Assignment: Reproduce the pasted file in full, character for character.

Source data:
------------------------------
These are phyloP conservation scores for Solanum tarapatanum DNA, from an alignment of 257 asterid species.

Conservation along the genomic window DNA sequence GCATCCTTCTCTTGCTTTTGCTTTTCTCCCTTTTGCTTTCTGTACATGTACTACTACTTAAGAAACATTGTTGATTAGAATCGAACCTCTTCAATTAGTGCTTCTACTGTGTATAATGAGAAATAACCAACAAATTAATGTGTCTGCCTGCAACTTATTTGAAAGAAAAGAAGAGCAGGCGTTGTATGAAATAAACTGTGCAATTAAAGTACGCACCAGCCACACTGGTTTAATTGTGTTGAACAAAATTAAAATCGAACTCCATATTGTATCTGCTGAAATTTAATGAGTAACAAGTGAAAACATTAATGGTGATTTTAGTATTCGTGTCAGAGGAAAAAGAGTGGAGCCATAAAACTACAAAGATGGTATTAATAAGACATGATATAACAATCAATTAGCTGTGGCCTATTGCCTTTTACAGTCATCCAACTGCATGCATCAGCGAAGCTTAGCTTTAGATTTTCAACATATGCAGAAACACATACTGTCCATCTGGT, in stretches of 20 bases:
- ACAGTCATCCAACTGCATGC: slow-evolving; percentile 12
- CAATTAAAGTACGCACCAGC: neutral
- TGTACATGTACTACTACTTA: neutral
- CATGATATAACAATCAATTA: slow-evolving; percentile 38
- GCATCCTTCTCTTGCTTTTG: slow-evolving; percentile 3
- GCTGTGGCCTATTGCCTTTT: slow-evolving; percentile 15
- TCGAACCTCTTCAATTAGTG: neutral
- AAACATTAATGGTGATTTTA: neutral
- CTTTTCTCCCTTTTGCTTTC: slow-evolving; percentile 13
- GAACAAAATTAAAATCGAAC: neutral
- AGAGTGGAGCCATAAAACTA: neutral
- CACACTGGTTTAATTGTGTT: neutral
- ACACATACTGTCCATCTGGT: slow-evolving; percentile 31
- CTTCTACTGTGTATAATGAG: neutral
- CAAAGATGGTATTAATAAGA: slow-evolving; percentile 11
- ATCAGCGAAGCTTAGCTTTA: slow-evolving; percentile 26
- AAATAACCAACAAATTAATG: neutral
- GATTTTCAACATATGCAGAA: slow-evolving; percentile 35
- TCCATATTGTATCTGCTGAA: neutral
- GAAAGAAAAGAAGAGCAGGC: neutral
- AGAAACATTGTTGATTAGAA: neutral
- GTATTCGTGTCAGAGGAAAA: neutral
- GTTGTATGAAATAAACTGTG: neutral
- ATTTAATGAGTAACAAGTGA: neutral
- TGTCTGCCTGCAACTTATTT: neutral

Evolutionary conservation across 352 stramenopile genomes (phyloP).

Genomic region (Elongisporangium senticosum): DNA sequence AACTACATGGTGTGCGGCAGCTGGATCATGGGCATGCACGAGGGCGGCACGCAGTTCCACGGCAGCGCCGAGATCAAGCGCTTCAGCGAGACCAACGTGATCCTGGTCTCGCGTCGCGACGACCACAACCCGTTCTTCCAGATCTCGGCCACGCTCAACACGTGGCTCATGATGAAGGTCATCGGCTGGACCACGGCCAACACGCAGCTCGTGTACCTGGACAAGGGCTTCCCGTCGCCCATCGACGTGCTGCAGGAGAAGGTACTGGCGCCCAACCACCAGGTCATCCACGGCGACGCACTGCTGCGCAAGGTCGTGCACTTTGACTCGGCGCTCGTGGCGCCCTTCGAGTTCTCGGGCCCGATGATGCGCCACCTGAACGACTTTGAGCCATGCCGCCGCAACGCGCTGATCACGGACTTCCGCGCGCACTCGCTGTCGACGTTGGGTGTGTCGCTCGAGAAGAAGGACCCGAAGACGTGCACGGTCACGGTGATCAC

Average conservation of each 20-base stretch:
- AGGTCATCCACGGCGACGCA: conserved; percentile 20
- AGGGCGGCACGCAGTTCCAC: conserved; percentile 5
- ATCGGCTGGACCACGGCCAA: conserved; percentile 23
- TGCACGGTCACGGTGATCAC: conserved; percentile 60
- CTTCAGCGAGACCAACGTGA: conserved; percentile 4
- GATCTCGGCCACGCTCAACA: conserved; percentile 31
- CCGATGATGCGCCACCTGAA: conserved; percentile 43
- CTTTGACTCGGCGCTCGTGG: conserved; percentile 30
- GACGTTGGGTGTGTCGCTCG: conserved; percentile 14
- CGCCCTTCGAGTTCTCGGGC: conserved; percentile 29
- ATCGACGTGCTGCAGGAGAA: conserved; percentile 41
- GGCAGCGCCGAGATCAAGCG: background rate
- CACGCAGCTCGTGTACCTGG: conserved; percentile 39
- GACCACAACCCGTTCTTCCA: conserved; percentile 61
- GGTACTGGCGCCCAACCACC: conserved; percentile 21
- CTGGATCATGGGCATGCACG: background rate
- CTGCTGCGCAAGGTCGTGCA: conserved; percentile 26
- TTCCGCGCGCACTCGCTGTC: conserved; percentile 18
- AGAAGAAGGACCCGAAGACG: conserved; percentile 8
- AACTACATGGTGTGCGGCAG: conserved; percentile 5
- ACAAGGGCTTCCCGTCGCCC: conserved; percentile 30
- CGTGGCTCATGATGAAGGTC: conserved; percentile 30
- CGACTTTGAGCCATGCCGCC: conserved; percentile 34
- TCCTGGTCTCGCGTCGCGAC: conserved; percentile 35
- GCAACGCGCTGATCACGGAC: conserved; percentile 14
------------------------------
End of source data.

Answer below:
These are phyloP conservation scores for Solanum tarapatanum DNA, from an alignment of 257 asterid species.

Conservation along the genomic window DNA sequence GCATCCTTCTCTTGCTTTTGCTTTTCTCCCTTTTGCTTTCTGTACATGTACTACTACTTAAGAAACATTGTTGATTAGAATCGAACCTCTTCAATTAGTGCTTCTACTGTGTATAATGAGAAATAACCAACAAATTAATGTGTCTGCCTGCAACTTATTTGAAAGAAAAGAAGAGCAGGCGTTGTATGAAATAAACTGTGCAATTAAAGTACGCACCAGCCACACTGGTTTAATTGTGTTGAACAAAATTAAAATCGAACTCCATATTGTATCTGCTGAAATTTAATGAGTAACAAGTGAAAACATTAATGGTGATTTTAGTATTCGTGTCAGAGGAAAAAGAGTGGAGCCATAAAACTACAAAGATGGTATTAATAAGACATGATATAACAATCAATTAGCTGTGGCCTATTGCCTTTTACAGTCATCCAACTGCATGCATCAGCGAAGCTTAGCTTTAGATTTTCAACATATGCAGAAACACATACTGTCCATCTGGT, in stretches of 20 bases:
- ACAGTCATCCAACTGCATGC: slow-evolving; percentile 12
- CAATTAAAGTACGCACCAGC: neutral
- TGTACATGTACTACTACTTA: neutral
- CATGATATAACAATCAATTA: slow-evolving; percentile 38
- GCATCCTTCTCTTGCTTTTG: slow-evolving; percentile 3
- GCTGTGGCCTATTGCCTTTT: slow-evolving; percentile 15
- TCGAACCTCTTCAATTAGTG: neutral
- AAACATTAATGGTGATTTTA: neutral
- CTTTTCTCCCTTTTGCTTTC: slow-evolving; percentile 13
- GAACAAAATTAAAATCGAAC: neutral
- AGAGTGGAGCCATAAAACTA: neutral
- CACACTGGTTTAATTGTGTT: neutral
- ACACATACTGTCCATCTGGT: slow-evolving; percentile 31
- CTTCTACTGTGTATAATGAG: neutral
- CAAAGATGGTATTAATAAGA: slow-evolving; percentile 11
- ATCAGCGAAGCTTAGCTTTA: slow-evolving; percentile 26
- AAATAACCAACAAATTAATG: neutral
- GATTTTCAACATATGCAGAA: slow-evolving; percentile 35
- TCCATATTGTATCTGCTGAA: neutral
- GAAAGAAAAGAAGAGCAGGC: neutral
- AGAAACATTGTTGATTAGAA: neutral
- GTATTCGTGTCAGAGGAAAA: neutral
- GTTGTATGAAATAAACTGTG: neutral
- ATTTAATGAGTAACAAGTGA: neutral
- TGTCTGCCTGCAACTTATTT: neutral

Evolutionary conservation across 352 stramenopile genomes (phyloP).

Genomic region (Elongisporangium senticosum): DNA sequence AACTACATGGTGTGCGGCAGCTGGATCATGGGCATGCACGAGGGCGGCACGCAGTTCCACGGCAGCGCCGAGATCAAGCGCTTCAGCGAGACCAACGTGATCCTGGTCTCGCGTCGCGACGACCACAACCCGTTCTTCCAGATCTCGGCCACGCTCAACACGTGGCTCATGATGAAGGTCATCGGCTGGACCACGGCCAACACGCAGCTCGTGTACCTGGACAAGGGCTTCCCGTCGCCCATCGACGTGCTGCAGGAGAAGGTACTGGCGCCCAACCACCAGGTCATCCACGGCGACGCACTGCTGCGCAAGGTCGTGCACTTTGACTCGGCGCTCGTGGCGCCCTTCGAGTTCTCGGGCCCGATGATGCGCCACCTGAACGACTTTGAGCCATGCCGCCGCAACGCGCTGATCACGGACTTCCGCGCGCACTCGCTGTCGACGTTGGGTGTGTCGCTCGAGAAGAAGGACCCGAAGACGTGCACGGTCACGGTGATCAC

Average conservation of each 20-base stretch:
- AGGTCATCCACGGCGACGCA: conserved; percentile 20
- AGGGCGGCACGCAGTTCCAC: conserved; percentile 5
- ATCGGCTGGACCACGGCCAA: conserved; percentile 23
- TGCACGGTCACGGTGATCAC: conserved; percentile 60
- CTTCAGCGAGACCAACGTGA: conserved; percentile 4
- GATCTCGGCCACGCTCAACA: conserved; percentile 31
- CCGATGATGCGCCACCTGAA: conserved; percentile 43
- CTTTGACTCGGCGCTCGTGG: conserved; percentile 30
- GACGTTGGGTGTGTCGCTCG: conserved; percentile 14
- CGCCCTTCGAGTTCTCGGGC: conserved; percentile 29
- ATCGACGTGCTGCAGGAGAA: conserved; percentile 41
- GGCAGCGCCGAGATCAAGCG: background rate
- CACGCAGCTCGTGTACCTGG: conserved; percentile 39
- GACCACAACCCGTTCTTCCA: conserved; percentile 61
- GGTACTGGCGCCCAACCACC: conserved; percentile 21
- CTGGATCATGGGCATGCACG: background rate
- CTGCTGCGCAAGGTCGTGCA: conserved; percentile 26
- TTCCGCGCGCACTCGCTGTC: conserved; percentile 18
- AGAAGAAGGACCCGAAGACG: conserved; percentile 8
- AACTACATGGTGTGCGGCAG: conserved; percentile 5
- ACAAGGGCTTCCCGTCGCCC: conserved; percentile 30
- CGTGGCTCATGATGAAGGTC: conserved; percentile 30
- CGACTTTGAGCCATGCCGCC: conserved; percentile 34
- TCCTGGTCTCGCGTCGCGAC: conserved; percentile 35
- GCAACGCGCTGATCACGGAC: conserved; percentile 14